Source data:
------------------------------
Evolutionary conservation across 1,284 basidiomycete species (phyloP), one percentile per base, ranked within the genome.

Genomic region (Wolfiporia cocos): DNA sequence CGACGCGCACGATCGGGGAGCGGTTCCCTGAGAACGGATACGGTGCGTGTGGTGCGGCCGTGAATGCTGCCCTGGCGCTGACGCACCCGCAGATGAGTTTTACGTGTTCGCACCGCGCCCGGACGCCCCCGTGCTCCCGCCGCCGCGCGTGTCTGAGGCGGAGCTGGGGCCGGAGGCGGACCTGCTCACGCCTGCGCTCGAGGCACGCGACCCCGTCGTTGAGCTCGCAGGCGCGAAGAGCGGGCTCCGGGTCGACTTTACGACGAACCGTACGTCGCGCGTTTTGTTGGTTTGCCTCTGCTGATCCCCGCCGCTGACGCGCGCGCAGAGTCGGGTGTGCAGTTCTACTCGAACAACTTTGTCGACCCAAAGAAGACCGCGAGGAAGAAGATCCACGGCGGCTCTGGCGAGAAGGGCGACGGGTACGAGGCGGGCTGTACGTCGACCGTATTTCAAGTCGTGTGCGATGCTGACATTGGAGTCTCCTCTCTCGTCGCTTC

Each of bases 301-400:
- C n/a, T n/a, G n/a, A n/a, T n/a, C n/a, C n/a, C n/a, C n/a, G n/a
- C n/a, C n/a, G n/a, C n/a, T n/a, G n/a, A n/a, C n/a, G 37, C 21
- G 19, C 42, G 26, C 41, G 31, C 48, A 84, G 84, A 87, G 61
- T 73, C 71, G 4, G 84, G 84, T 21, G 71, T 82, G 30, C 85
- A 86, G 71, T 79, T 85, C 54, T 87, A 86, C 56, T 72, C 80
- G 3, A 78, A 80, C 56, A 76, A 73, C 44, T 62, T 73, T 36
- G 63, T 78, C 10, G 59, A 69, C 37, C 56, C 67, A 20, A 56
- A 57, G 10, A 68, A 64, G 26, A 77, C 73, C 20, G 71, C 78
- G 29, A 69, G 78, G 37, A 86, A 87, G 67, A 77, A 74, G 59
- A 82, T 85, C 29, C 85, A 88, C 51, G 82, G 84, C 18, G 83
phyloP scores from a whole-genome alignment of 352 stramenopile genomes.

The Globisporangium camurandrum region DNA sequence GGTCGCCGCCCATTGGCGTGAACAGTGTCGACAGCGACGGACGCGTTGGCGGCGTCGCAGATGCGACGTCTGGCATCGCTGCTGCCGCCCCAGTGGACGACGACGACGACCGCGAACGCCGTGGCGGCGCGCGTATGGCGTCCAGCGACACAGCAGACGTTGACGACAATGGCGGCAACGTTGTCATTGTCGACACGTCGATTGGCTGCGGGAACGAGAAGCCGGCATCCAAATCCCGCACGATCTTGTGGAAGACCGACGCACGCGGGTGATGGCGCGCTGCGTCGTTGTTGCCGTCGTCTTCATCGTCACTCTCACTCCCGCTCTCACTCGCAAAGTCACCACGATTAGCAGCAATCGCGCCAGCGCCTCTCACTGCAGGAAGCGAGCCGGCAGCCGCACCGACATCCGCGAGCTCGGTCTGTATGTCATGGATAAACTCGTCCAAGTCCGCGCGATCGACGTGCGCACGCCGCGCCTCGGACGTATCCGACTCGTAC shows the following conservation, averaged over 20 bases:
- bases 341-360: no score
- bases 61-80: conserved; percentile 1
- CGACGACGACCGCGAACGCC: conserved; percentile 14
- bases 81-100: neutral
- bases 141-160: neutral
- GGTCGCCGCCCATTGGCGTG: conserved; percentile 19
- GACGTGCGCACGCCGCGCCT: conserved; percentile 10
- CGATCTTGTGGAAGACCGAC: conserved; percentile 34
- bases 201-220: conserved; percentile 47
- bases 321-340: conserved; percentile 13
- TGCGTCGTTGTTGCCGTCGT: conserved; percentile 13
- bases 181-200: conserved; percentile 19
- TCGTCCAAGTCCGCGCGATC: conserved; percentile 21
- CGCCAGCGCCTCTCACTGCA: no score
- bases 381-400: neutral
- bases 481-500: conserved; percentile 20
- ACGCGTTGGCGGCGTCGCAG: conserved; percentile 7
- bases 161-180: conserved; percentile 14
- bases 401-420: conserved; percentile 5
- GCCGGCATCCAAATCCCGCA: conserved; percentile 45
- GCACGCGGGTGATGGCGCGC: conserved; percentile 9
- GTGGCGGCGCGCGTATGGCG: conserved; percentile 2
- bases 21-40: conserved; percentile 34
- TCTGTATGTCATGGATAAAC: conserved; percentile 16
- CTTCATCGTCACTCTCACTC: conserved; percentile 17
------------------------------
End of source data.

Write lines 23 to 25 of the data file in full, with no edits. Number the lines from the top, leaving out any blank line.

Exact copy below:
- CGATCTTGTGGAAGACCGAC: conserved; percentile 34
- bases 201-220: conserved; percentile 47
- bases 321-340: conserved; percentile 13